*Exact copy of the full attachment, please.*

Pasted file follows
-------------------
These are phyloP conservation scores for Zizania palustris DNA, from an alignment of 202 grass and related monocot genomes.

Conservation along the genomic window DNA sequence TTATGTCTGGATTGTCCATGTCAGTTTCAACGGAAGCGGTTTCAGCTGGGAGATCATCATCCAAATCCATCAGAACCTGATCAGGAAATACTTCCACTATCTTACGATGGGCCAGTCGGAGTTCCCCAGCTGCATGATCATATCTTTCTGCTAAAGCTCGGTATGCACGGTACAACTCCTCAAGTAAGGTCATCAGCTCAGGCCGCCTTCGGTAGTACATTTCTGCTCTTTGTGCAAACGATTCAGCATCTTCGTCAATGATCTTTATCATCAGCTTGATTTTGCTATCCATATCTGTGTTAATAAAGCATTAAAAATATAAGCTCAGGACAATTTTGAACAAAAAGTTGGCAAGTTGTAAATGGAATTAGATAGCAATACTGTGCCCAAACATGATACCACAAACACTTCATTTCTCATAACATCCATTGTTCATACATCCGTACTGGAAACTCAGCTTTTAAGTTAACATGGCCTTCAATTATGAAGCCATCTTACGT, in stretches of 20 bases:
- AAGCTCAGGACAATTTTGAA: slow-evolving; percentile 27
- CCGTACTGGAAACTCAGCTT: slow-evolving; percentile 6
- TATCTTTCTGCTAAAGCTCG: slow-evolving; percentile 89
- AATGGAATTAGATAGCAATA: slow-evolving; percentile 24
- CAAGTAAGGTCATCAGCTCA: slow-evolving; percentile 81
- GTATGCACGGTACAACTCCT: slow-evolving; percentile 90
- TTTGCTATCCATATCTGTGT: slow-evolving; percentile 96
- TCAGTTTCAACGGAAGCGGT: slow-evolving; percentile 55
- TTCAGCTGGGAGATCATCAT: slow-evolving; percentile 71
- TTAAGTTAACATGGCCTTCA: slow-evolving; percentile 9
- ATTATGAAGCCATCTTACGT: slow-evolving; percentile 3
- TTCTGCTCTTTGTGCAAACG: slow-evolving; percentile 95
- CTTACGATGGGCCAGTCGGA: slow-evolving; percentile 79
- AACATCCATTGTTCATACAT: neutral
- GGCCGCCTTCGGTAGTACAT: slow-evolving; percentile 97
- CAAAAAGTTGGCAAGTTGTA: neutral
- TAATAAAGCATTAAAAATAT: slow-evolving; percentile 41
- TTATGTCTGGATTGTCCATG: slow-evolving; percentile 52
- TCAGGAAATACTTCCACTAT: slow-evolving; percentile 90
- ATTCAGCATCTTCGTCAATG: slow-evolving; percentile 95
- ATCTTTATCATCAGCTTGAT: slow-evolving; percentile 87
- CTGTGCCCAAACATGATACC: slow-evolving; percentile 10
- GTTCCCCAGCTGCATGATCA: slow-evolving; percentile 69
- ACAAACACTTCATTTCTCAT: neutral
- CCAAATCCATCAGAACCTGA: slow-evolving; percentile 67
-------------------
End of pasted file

These are phyloP conservation scores for Zizania palustris DNA, from an alignment of 202 grass and related monocot genomes.

Conservation along the genomic window DNA sequence TTATGTCTGGATTGTCCATGTCAGTTTCAACGGAAGCGGTTTCAGCTGGGAGATCATCATCCAAATCCATCAGAACCTGATCAGGAAATACTTCCACTATCTTACGATGGGCCAGTCGGAGTTCCCCAGCTGCATGATCATATCTTTCTGCTAAAGCTCGGTATGCACGGTACAACTCCTCAAGTAAGGTCATCAGCTCAGGCCGCCTTCGGTAGTACATTTCTGCTCTTTGTGCAAACGATTCAGCATCTTCGTCAATGATCTTTATCATCAGCTTGATTTTGCTATCCATATCTGTGTTAATAAAGCATTAAAAATATAAGCTCAGGACAATTTTGAACAAAAAGTTGGCAAGTTGTAAATGGAATTAGATAGCAATACTGTGCCCAAACATGATACCACAAACACTTCATTTCTCATAACATCCATTGTTCATACATCCGTACTGGAAACTCAGCTTTTAAGTTAACATGGCCTTCAATTATGAAGCCATCTTACGT, in stretches of 20 bases:
- AAGCTCAGGACAATTTTGAA: slow-evolving; percentile 27
- CCGTACTGGAAACTCAGCTT: slow-evolving; percentile 6
- TATCTTTCTGCTAAAGCTCG: slow-evolving; percentile 89
- AATGGAATTAGATAGCAATA: slow-evolving; percentile 24
- CAAGTAAGGTCATCAGCTCA: slow-evolving; percentile 81
- GTATGCACGGTACAACTCCT: slow-evolving; percentile 90
- TTTGCTATCCATATCTGTGT: slow-evolving; percentile 96
- TCAGTTTCAACGGAAGCGGT: slow-evolving; percentile 55
- TTCAGCTGGGAGATCATCAT: slow-evolving; percentile 71
- TTAAGTTAACATGGCCTTCA: slow-evolving; percentile 9
- ATTATGAAGCCATCTTACGT: slow-evolving; percentile 3
- TTCTGCTCTTTGTGCAAACG: slow-evolving; percentile 95
- CTTACGATGGGCCAGTCGGA: slow-evolving; percentile 79
- AACATCCATTGTTCATACAT: neutral
- GGCCGCCTTCGGTAGTACAT: slow-evolving; percentile 97
- CAAAAAGTTGGCAAGTTGTA: neutral
- TAATAAAGCATTAAAAATAT: slow-evolving; percentile 41
- TTATGTCTGGATTGTCCATG: slow-evolving; percentile 52
- TCAGGAAATACTTCCACTAT: slow-evolving; percentile 90
- ATTCAGCATCTTCGTCAATG: slow-evolving; percentile 95
- ATCTTTATCATCAGCTTGAT: slow-evolving; percentile 87
- CTGTGCCCAAACATGATACC: slow-evolving; percentile 10
- GTTCCCCAGCTGCATGATCA: slow-evolving; percentile 69
- ACAAACACTTCATTTCTCAT: neutral
- CCAAATCCATCAGAACCTGA: slow-evolving; percentile 67